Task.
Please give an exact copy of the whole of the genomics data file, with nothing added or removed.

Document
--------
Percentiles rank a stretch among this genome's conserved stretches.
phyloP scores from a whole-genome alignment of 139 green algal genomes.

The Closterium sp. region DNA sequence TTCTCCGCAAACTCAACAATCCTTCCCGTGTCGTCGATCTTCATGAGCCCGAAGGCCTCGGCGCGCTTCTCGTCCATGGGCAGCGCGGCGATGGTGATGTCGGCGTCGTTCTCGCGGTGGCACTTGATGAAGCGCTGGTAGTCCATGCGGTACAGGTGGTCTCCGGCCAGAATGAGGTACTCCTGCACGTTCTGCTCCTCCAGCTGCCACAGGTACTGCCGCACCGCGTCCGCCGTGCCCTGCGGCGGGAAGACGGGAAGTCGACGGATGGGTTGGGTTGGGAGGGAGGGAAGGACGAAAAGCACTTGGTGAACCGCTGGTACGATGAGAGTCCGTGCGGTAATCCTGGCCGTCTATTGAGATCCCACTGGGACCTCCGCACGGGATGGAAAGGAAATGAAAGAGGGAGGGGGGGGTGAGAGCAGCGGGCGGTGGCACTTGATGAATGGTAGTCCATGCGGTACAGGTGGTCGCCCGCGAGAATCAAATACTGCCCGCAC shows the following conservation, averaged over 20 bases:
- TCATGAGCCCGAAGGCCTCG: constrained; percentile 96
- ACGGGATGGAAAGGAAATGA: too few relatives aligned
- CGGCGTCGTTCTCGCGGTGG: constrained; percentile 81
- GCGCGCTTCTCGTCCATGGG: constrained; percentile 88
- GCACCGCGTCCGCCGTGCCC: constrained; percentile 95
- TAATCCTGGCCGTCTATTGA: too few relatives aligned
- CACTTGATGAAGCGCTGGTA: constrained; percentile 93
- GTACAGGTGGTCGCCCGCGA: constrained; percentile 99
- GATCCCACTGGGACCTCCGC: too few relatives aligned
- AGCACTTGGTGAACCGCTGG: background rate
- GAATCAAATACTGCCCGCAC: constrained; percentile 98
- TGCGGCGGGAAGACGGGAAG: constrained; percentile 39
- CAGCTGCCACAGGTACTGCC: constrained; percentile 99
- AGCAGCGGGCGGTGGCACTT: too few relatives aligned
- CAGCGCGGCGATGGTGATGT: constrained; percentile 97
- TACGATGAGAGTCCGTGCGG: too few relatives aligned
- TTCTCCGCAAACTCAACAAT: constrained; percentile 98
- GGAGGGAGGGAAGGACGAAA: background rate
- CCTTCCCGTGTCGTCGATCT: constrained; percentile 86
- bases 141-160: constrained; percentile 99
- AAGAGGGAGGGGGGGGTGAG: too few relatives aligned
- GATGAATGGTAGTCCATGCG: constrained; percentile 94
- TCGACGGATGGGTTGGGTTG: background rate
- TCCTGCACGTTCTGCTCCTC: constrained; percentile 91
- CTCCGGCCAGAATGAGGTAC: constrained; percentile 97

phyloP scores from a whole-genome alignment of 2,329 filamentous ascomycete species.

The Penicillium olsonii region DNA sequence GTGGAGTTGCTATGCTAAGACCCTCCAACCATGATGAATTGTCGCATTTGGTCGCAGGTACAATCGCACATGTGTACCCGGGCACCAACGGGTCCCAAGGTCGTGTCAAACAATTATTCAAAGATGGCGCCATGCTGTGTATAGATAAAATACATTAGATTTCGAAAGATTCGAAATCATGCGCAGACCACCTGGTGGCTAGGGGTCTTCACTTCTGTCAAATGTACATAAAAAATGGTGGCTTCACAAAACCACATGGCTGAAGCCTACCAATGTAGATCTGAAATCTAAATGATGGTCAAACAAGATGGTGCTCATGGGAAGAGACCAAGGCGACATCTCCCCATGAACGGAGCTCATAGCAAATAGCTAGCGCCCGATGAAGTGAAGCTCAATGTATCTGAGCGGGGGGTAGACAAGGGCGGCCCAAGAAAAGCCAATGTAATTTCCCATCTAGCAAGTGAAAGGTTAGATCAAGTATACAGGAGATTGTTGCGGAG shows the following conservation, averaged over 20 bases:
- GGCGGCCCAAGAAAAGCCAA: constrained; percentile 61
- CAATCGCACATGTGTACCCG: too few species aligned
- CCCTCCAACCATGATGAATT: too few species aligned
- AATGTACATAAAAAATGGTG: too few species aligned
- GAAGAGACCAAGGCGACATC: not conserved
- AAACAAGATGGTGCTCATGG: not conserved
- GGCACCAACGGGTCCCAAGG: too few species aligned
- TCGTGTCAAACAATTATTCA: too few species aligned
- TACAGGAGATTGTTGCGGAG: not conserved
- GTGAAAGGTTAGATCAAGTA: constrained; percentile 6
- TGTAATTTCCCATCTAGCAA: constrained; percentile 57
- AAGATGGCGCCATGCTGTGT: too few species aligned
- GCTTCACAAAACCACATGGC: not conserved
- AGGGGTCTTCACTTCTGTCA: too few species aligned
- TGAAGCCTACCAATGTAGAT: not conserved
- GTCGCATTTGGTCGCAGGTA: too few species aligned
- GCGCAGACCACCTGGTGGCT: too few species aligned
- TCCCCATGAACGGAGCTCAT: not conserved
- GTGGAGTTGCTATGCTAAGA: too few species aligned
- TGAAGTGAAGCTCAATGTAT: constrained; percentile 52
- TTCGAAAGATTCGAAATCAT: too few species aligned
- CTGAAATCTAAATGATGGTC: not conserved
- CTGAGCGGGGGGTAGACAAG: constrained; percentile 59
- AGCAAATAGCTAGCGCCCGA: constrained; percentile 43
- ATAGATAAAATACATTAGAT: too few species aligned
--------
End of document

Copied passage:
Percentiles rank a stretch among this genome's conserved stretches.
phyloP scores from a whole-genome alignment of 139 green algal genomes.

The Closterium sp. region DNA sequence TTCTCCGCAAACTCAACAATCCTTCCCGTGTCGTCGATCTTCATGAGCCCGAAGGCCTCGGCGCGCTTCTCGTCCATGGGCAGCGCGGCGATGGTGATGTCGGCGTCGTTCTCGCGGTGGCACTTGATGAAGCGCTGGTAGTCCATGCGGTACAGGTGGTCTCCGGCCAGAATGAGGTACTCCTGCACGTTCTGCTCCTCCAGCTGCCACAGGTACTGCCGCACCGCGTCCGCCGTGCCCTGCGGCGGGAAGACGGGAAGTCGACGGATGGGTTGGGTTGGGAGGGAGGGAAGGACGAAAAGCACTTGGTGAACCGCTGGTACGATGAGAGTCCGTGCGGTAATCCTGGCCGTCTATTGAGATCCCACTGGGACCTCCGCACGGGATGGAAAGGAAATGAAAGAGGGAGGGGGGGGTGAGAGCAGCGGGCGGTGGCACTTGATGAATGGTAGTCCATGCGGTACAGGTGGTCGCCCGCGAGAATCAAATACTGCCCGCAC shows the following conservation, averaged over 20 bases:
- TCATGAGCCCGAAGGCCTCG: constrained; percentile 96
- ACGGGATGGAAAGGAAATGA: too few relatives aligned
- CGGCGTCGTTCTCGCGGTGG: constrained; percentile 81
- GCGCGCTTCTCGTCCATGGG: constrained; percentile 88
- GCACCGCGTCCGCCGTGCCC: constrained; percentile 95
- TAATCCTGGCCGTCTATTGA: too few relatives aligned
- CACTTGATGAAGCGCTGGTA: constrained; percentile 93
- GTACAGGTGGTCGCCCGCGA: constrained; percentile 99
- GATCCCACTGGGACCTCCGC: too few relatives aligned
- AGCACTTGGTGAACCGCTGG: background rate
- GAATCAAATACTGCCCGCAC: constrained; percentile 98
- TGCGGCGGGAAGACGGGAAG: constrained; percentile 39
- CAGCTGCCACAGGTACTGCC: constrained; percentile 99
- AGCAGCGGGCGGTGGCACTT: too few relatives aligned
- CAGCGCGGCGATGGTGATGT: constrained; percentile 97
- TACGATGAGAGTCCGTGCGG: too few relatives aligned
- TTCTCCGCAAACTCAACAAT: constrained; percentile 98
- GGAGGGAGGGAAGGACGAAA: background rate
- CCTTCCCGTGTCGTCGATCT: constrained; percentile 86
- bases 141-160: constrained; percentile 99
- AAGAGGGAGGGGGGGGTGAG: too few relatives aligned
- GATGAATGGTAGTCCATGCG: constrained; percentile 94
- TCGACGGATGGGTTGGGTTG: background rate
- TCCTGCACGTTCTGCTCCTC: constrained; percentile 91
- CTCCGGCCAGAATGAGGTAC: constrained; percentile 97

phyloP scores from a whole-genome alignment of 2,329 filamentous ascomycete species.

The Penicillium olsonii region DNA sequence GTGGAGTTGCTATGCTAAGACCCTCCAACCATGATGAATTGTCGCATTTGGTCGCAGGTACAATCGCACATGTGTACCCGGGCACCAACGGGTCCCAAGGTCGTGTCAAACAATTATTCAAAGATGGCGCCATGCTGTGTATAGATAAAATACATTAGATTTCGAAAGATTCGAAATCATGCGCAGACCACCTGGTGGCTAGGGGTCTTCACTTCTGTCAAATGTACATAAAAAATGGTGGCTTCACAAAACCACATGGCTGAAGCCTACCAATGTAGATCTGAAATCTAAATGATGGTCAAACAAGATGGTGCTCATGGGAAGAGACCAAGGCGACATCTCCCCATGAACGGAGCTCATAGCAAATAGCTAGCGCCCGATGAAGTGAAGCTCAATGTATCTGAGCGGGGGGTAGACAAGGGCGGCCCAAGAAAAGCCAATGTAATTTCCCATCTAGCAAGTGAAAGGTTAGATCAAGTATACAGGAGATTGTTGCGGAG shows the following conservation, averaged over 20 bases:
- GGCGGCCCAAGAAAAGCCAA: constrained; percentile 61
- CAATCGCACATGTGTACCCG: too few species aligned
- CCCTCCAACCATGATGAATT: too few species aligned
- AATGTACATAAAAAATGGTG: too few species aligned
- GAAGAGACCAAGGCGACATC: not conserved
- AAACAAGATGGTGCTCATGG: not conserved
- GGCACCAACGGGTCCCAAGG: too few species aligned
- TCGTGTCAAACAATTATTCA: too few species aligned
- TACAGGAGATTGTTGCGGAG: not conserved
- GTGAAAGGTTAGATCAAGTA: constrained; percentile 6
- TGTAATTTCCCATCTAGCAA: constrained; percentile 57
- AAGATGGCGCCATGCTGTGT: too few species aligned
- GCTTCACAAAACCACATGGC: not conserved
- AGGGGTCTTCACTTCTGTCA: too few species aligned
- TGAAGCCTACCAATGTAGAT: not conserved
- GTCGCATTTGGTCGCAGGTA: too few species aligned
- GCGCAGACCACCTGGTGGCT: too few species aligned
- TCCCCATGAACGGAGCTCAT: not conserved
- GTGGAGTTGCTATGCTAAGA: too few species aligned
- TGAAGTGAAGCTCAATGTAT: constrained; percentile 52
- TTCGAAAGATTCGAAATCAT: too few species aligned
- CTGAAATCTAAATGATGGTC: not conserved
- CTGAGCGGGGGGTAGACAAG: constrained; percentile 59
- AGCAAATAGCTAGCGCCCGA: constrained; percentile 43
- ATAGATAAAATACATTAGAT: too few species aligned